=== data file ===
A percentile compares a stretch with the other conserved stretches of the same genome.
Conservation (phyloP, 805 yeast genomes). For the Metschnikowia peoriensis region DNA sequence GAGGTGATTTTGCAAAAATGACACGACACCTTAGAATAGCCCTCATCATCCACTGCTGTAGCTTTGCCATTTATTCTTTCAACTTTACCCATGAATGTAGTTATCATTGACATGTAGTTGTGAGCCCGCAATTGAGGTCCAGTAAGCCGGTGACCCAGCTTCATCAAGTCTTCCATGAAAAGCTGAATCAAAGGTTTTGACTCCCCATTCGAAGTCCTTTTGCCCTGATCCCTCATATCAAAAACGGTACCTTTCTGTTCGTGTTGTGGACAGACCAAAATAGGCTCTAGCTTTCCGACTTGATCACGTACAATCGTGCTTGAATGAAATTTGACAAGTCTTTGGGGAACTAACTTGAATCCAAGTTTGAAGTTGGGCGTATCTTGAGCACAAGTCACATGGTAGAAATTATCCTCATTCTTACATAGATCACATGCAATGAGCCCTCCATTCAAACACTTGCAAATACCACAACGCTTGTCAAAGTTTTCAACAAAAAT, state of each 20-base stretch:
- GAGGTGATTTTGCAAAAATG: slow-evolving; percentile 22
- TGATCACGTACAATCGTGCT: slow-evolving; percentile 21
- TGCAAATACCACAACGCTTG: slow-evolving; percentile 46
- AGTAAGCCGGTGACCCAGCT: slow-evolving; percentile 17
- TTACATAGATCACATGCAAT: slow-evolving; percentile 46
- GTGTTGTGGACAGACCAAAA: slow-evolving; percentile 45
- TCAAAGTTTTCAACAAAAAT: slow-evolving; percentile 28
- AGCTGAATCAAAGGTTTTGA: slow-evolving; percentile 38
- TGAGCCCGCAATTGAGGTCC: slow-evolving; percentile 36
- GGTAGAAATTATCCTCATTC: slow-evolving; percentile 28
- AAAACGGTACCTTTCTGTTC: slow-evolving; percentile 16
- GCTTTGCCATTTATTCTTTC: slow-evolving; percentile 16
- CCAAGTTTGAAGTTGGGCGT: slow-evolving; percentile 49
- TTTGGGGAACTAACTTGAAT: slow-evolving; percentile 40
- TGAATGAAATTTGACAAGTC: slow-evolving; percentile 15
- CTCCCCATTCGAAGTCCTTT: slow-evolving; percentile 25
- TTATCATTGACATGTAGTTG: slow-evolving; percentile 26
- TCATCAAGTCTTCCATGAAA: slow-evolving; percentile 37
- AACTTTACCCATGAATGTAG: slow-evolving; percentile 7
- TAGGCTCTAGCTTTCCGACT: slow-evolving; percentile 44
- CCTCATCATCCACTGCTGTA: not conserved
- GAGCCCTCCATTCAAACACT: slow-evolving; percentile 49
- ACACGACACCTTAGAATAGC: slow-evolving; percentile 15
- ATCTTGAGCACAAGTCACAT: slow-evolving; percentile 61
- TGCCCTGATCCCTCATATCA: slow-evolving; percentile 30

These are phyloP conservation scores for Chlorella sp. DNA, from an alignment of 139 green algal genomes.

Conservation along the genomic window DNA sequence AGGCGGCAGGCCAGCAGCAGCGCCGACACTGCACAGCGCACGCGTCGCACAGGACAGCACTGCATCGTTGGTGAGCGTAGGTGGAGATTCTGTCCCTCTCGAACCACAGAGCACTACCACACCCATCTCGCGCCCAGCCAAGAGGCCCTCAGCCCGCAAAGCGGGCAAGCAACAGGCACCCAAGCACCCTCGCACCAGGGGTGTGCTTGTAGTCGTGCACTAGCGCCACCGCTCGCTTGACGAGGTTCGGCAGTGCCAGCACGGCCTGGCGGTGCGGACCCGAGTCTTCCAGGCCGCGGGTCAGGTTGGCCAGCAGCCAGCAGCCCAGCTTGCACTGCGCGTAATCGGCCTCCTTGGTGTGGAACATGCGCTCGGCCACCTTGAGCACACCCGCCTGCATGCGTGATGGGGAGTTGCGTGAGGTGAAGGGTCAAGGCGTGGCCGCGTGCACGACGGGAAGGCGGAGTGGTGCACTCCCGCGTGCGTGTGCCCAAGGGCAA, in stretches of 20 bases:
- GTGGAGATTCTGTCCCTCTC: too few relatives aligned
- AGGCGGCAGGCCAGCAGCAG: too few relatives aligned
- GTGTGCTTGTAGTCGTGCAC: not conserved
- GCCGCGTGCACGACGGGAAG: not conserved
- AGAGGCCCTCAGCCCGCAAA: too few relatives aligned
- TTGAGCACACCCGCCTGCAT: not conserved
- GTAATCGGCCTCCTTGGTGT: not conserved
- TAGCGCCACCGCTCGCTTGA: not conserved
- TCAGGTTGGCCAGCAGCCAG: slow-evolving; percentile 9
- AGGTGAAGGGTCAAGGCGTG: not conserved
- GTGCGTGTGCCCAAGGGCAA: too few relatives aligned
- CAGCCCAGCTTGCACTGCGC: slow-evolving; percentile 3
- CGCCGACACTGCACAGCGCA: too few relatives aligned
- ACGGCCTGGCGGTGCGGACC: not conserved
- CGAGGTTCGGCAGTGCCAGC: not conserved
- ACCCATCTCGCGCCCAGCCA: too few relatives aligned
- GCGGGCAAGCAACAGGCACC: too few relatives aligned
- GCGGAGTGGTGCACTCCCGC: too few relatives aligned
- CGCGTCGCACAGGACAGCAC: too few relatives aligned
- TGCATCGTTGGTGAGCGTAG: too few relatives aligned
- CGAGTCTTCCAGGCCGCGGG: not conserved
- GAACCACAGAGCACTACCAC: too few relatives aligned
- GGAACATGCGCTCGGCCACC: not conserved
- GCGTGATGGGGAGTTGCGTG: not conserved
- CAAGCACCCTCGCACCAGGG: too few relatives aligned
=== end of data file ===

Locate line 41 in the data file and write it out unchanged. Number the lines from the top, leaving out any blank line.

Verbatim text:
- CAGCCCAGCTTGCACTGCGC: slow-evolving; percentile 3